The connection between poverty and lack of education seems entirely self-evident, yet real progress in overcoming the obstacles to education and economic affluence has eluded governments and social activists worldwide for decades. This book interrogates the link between education and poverty reduction and highlights the role of cross-sectoral co-ordination and policy coherence in breaking the poverty trap.
Although Africa is the most under-supplied region of the world for electricity, its economies are utterly dependent on it. There are enormous inequalities in electricity access, with industry receiving abundant supplies of cheap power while more than 80 per cent of the continent's population remain off the power grid. Africa is not unique in this respect, but levels of inequality are particularly pronounced here due to the inherent unevenness of 'electric capitalism' on the continent.
Both the government and the private sector have recognised the invaluable role that information and communication technology (ICT) plays in responding to national socio-economic imperatives. The importance of ICT skills to the economic, social and political trajectory in a globalised context cannot therefore be over-emphasised. The potential of, and limitations to, intermediate-level ICT skills in so far as they contribute to South Africas human resource capacity is considered essential to the current form and future trajectory of the countrys development.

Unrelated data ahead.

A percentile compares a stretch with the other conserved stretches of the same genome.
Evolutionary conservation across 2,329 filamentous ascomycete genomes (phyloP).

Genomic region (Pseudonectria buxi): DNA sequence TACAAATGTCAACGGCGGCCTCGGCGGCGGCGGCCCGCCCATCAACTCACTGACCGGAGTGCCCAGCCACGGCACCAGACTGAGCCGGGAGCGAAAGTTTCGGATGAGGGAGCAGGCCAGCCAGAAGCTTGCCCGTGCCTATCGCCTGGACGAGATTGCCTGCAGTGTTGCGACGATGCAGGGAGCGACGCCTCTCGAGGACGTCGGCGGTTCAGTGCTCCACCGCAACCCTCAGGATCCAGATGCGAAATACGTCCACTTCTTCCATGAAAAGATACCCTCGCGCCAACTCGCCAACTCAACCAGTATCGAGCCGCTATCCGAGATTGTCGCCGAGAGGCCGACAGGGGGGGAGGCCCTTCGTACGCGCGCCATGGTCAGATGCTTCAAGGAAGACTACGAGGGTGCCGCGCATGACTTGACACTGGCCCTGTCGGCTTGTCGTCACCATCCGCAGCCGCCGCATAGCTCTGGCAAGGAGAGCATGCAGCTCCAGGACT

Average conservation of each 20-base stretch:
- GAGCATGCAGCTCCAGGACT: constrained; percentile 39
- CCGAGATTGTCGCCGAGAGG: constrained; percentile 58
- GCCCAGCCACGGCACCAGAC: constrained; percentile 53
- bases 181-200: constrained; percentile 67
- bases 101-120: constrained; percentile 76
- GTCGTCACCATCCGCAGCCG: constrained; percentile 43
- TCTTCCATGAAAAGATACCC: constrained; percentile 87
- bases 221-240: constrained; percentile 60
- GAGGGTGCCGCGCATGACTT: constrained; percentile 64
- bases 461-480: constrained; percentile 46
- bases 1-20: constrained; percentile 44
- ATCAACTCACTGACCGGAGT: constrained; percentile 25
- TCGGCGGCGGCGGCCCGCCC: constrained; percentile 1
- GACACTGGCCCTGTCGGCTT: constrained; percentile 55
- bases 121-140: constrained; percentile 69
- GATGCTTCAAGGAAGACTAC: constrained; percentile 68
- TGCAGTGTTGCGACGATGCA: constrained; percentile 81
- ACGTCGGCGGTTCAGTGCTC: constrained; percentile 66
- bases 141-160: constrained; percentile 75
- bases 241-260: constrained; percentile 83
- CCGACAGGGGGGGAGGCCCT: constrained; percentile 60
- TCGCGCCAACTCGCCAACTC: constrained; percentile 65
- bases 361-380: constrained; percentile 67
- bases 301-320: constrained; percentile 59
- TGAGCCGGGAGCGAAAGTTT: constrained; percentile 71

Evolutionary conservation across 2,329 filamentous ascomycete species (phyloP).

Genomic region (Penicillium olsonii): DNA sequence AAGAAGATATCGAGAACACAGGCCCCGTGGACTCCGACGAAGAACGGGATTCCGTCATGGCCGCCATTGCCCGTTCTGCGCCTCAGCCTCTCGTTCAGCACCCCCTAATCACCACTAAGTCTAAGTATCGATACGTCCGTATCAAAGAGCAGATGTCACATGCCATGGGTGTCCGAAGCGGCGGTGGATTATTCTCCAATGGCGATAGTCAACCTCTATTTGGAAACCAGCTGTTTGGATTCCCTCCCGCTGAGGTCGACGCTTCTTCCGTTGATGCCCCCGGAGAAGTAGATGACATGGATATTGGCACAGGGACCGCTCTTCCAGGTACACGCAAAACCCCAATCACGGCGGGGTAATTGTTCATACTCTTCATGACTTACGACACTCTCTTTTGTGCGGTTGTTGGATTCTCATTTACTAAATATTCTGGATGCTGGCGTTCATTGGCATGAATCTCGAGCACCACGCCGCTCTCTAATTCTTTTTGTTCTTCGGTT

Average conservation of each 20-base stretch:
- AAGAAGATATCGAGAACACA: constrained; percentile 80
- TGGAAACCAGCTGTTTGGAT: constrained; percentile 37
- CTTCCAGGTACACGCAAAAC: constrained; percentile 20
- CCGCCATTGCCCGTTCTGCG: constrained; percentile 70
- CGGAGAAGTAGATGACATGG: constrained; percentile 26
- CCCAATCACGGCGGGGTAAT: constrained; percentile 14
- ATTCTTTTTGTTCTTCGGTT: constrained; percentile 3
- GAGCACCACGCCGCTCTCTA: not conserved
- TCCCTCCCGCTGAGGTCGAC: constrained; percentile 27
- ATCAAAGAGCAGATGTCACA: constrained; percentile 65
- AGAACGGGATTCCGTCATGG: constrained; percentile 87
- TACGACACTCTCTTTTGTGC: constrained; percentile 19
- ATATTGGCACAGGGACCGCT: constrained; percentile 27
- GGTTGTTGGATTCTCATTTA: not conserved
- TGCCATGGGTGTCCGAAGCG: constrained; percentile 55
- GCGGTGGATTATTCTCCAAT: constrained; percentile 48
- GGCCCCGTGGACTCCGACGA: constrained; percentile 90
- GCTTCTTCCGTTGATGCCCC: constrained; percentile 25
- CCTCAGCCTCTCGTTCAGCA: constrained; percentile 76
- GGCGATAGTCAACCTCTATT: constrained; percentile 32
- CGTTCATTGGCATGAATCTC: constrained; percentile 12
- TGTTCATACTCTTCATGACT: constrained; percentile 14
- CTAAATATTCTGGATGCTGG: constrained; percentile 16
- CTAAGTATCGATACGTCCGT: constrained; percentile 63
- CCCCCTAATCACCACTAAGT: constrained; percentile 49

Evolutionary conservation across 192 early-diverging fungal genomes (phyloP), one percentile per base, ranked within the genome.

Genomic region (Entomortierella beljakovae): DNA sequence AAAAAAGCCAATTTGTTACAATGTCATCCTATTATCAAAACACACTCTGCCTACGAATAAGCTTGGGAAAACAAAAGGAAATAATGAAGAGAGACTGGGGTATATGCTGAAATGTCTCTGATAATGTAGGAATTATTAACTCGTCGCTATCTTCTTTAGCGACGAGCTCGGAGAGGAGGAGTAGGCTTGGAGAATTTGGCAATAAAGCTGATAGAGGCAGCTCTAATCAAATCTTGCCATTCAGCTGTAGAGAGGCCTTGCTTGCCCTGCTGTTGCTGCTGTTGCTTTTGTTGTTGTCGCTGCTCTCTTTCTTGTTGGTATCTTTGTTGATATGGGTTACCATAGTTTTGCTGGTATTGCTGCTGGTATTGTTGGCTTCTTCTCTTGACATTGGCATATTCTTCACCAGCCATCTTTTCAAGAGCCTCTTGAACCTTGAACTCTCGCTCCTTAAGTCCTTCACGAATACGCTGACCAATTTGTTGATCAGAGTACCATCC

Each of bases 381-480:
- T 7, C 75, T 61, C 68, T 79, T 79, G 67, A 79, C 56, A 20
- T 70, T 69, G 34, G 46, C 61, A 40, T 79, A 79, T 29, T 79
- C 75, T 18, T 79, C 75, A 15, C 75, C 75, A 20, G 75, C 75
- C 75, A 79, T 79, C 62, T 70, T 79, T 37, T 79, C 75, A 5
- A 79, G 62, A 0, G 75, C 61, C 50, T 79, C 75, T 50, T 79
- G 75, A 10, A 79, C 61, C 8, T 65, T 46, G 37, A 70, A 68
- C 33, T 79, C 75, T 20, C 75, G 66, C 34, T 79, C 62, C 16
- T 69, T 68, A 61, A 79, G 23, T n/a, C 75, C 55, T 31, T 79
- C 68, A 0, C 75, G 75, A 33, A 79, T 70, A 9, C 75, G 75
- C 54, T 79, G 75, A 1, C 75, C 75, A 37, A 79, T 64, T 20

Innovation is widely acknowledged as being key to economic growth and progress, particularly as innovation by business enterprises is vital in ensuring their future success and competitiveness in an increasingly competitive global market. With this in mind, the Centre for Science, Technology and Innovation Indicators (CeSTII) was commissioned by the Department of Science and Technology (DST) to undertake a national innovation survey based on international best practice.